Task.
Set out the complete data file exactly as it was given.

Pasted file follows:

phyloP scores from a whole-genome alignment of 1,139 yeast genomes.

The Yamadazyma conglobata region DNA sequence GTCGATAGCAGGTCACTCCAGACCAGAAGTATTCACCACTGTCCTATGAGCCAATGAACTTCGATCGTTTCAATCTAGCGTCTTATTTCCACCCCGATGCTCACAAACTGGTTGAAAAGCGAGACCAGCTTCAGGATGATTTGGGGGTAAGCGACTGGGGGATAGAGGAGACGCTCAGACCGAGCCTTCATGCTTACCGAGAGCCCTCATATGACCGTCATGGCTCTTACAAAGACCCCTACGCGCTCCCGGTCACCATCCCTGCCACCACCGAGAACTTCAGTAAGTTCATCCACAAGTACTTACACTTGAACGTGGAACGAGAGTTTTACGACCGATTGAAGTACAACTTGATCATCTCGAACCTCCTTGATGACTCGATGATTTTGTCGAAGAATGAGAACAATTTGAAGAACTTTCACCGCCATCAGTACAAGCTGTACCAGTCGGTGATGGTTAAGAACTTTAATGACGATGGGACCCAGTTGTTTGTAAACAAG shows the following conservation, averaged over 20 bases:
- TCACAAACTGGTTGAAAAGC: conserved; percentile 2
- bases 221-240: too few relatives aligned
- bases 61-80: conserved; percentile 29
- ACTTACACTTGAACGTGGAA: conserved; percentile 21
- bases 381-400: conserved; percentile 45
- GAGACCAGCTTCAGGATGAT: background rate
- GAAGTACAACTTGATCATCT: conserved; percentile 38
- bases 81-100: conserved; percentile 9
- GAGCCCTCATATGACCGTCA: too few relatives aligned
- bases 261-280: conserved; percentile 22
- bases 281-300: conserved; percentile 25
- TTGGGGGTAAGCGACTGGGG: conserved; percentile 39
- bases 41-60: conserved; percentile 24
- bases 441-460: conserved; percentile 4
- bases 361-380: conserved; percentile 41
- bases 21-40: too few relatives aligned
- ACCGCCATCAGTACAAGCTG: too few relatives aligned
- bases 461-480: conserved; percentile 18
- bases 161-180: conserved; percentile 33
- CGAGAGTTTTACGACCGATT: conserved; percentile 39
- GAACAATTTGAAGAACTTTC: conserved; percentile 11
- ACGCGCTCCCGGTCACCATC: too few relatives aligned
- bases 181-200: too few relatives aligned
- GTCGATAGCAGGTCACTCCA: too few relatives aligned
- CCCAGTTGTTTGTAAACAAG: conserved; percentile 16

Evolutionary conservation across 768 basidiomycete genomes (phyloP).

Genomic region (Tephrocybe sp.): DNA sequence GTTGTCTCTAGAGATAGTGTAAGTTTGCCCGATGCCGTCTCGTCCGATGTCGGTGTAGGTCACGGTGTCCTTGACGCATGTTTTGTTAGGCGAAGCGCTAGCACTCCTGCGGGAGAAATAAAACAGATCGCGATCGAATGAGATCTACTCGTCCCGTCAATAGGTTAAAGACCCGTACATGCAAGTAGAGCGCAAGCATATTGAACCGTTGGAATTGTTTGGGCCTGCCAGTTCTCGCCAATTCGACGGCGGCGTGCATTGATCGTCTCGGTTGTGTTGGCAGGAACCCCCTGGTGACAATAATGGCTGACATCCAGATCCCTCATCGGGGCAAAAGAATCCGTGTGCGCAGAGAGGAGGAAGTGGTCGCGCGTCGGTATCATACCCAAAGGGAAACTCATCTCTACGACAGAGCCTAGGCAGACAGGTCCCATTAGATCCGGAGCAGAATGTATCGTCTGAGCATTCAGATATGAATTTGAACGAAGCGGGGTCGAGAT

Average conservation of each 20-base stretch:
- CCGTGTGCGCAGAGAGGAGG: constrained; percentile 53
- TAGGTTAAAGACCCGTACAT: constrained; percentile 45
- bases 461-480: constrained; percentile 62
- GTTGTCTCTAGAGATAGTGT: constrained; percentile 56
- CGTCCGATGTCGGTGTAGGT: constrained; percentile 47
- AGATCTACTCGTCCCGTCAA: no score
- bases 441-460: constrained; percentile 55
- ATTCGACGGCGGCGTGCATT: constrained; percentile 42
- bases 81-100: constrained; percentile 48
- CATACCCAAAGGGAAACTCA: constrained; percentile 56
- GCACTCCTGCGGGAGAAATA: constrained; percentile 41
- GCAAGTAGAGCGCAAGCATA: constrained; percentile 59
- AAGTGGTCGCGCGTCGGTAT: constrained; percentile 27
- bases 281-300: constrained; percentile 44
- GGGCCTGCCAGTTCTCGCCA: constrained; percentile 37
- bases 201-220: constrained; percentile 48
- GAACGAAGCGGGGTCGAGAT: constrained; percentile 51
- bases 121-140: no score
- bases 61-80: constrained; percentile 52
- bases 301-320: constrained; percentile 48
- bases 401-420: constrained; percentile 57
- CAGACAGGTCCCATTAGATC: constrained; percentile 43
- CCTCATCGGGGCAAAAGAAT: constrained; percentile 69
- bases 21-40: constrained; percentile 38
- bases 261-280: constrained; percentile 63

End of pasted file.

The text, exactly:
phyloP scores from a whole-genome alignment of 1,139 yeast genomes.

The Yamadazyma conglobata region DNA sequence GTCGATAGCAGGTCACTCCAGACCAGAAGTATTCACCACTGTCCTATGAGCCAATGAACTTCGATCGTTTCAATCTAGCGTCTTATTTCCACCCCGATGCTCACAAACTGGTTGAAAAGCGAGACCAGCTTCAGGATGATTTGGGGGTAAGCGACTGGGGGATAGAGGAGACGCTCAGACCGAGCCTTCATGCTTACCGAGAGCCCTCATATGACCGTCATGGCTCTTACAAAGACCCCTACGCGCTCCCGGTCACCATCCCTGCCACCACCGAGAACTTCAGTAAGTTCATCCACAAGTACTTACACTTGAACGTGGAACGAGAGTTTTACGACCGATTGAAGTACAACTTGATCATCTCGAACCTCCTTGATGACTCGATGATTTTGTCGAAGAATGAGAACAATTTGAAGAACTTTCACCGCCATCAGTACAAGCTGTACCAGTCGGTGATGGTTAAGAACTTTAATGACGATGGGACCCAGTTGTTTGTAAACAAG shows the following conservation, averaged over 20 bases:
- TCACAAACTGGTTGAAAAGC: conserved; percentile 2
- bases 221-240: too few relatives aligned
- bases 61-80: conserved; percentile 29
- ACTTACACTTGAACGTGGAA: conserved; percentile 21
- bases 381-400: conserved; percentile 45
- GAGACCAGCTTCAGGATGAT: background rate
- GAAGTACAACTTGATCATCT: conserved; percentile 38
- bases 81-100: conserved; percentile 9
- GAGCCCTCATATGACCGTCA: too few relatives aligned
- bases 261-280: conserved; percentile 22
- bases 281-300: conserved; percentile 25
- TTGGGGGTAAGCGACTGGGG: conserved; percentile 39
- bases 41-60: conserved; percentile 24
- bases 441-460: conserved; percentile 4
- bases 361-380: conserved; percentile 41
- bases 21-40: too few relatives aligned
- ACCGCCATCAGTACAAGCTG: too few relatives aligned
- bases 461-480: conserved; percentile 18
- bases 161-180: conserved; percentile 33
- CGAGAGTTTTACGACCGATT: conserved; percentile 39
- GAACAATTTGAAGAACTTTC: conserved; percentile 11
- ACGCGCTCCCGGTCACCATC: too few relatives aligned
- bases 181-200: too few relatives aligned
- GTCGATAGCAGGTCACTCCA: too few relatives aligned
- CCCAGTTGTTTGTAAACAAG: conserved; percentile 16

Evolutionary conservation across 768 basidiomycete genomes (phyloP).

Genomic region (Tephrocybe sp.): DNA sequence GTTGTCTCTAGAGATAGTGTAAGTTTGCCCGATGCCGTCTCGTCCGATGTCGGTGTAGGTCACGGTGTCCTTGACGCATGTTTTGTTAGGCGAAGCGCTAGCACTCCTGCGGGAGAAATAAAACAGATCGCGATCGAATGAGATCTACTCGTCCCGTCAATAGGTTAAAGACCCGTACATGCAAGTAGAGCGCAAGCATATTGAACCGTTGGAATTGTTTGGGCCTGCCAGTTCTCGCCAATTCGACGGCGGCGTGCATTGATCGTCTCGGTTGTGTTGGCAGGAACCCCCTGGTGACAATAATGGCTGACATCCAGATCCCTCATCGGGGCAAAAGAATCCGTGTGCGCAGAGAGGAGGAAGTGGTCGCGCGTCGGTATCATACCCAAAGGGAAACTCATCTCTACGACAGAGCCTAGGCAGACAGGTCCCATTAGATCCGGAGCAGAATGTATCGTCTGAGCATTCAGATATGAATTTGAACGAAGCGGGGTCGAGAT

Average conservation of each 20-base stretch:
- CCGTGTGCGCAGAGAGGAGG: constrained; percentile 53
- TAGGTTAAAGACCCGTACAT: constrained; percentile 45
- bases 461-480: constrained; percentile 62
- GTTGTCTCTAGAGATAGTGT: constrained; percentile 56
- CGTCCGATGTCGGTGTAGGT: constrained; percentile 47
- AGATCTACTCGTCCCGTCAA: no score
- bases 441-460: constrained; percentile 55
- ATTCGACGGCGGCGTGCATT: constrained; percentile 42
- bases 81-100: constrained; percentile 48
- CATACCCAAAGGGAAACTCA: constrained; percentile 56
- GCACTCCTGCGGGAGAAATA: constrained; percentile 41
- GCAAGTAGAGCGCAAGCATA: constrained; percentile 59
- AAGTGGTCGCGCGTCGGTAT: constrained; percentile 27
- bases 281-300: constrained; percentile 44
- GGGCCTGCCAGTTCTCGCCA: constrained; percentile 37
- bases 201-220: constrained; percentile 48
- GAACGAAGCGGGGTCGAGAT: constrained; percentile 51
- bases 121-140: no score
- bases 61-80: constrained; percentile 52
- bases 301-320: constrained; percentile 48
- bases 401-420: constrained; percentile 57
- CAGACAGGTCCCATTAGATC: constrained; percentile 43
- CCTCATCGGGGCAAAAGAAT: constrained; percentile 69
- bases 21-40: constrained; percentile 38
- bases 261-280: constrained; percentile 63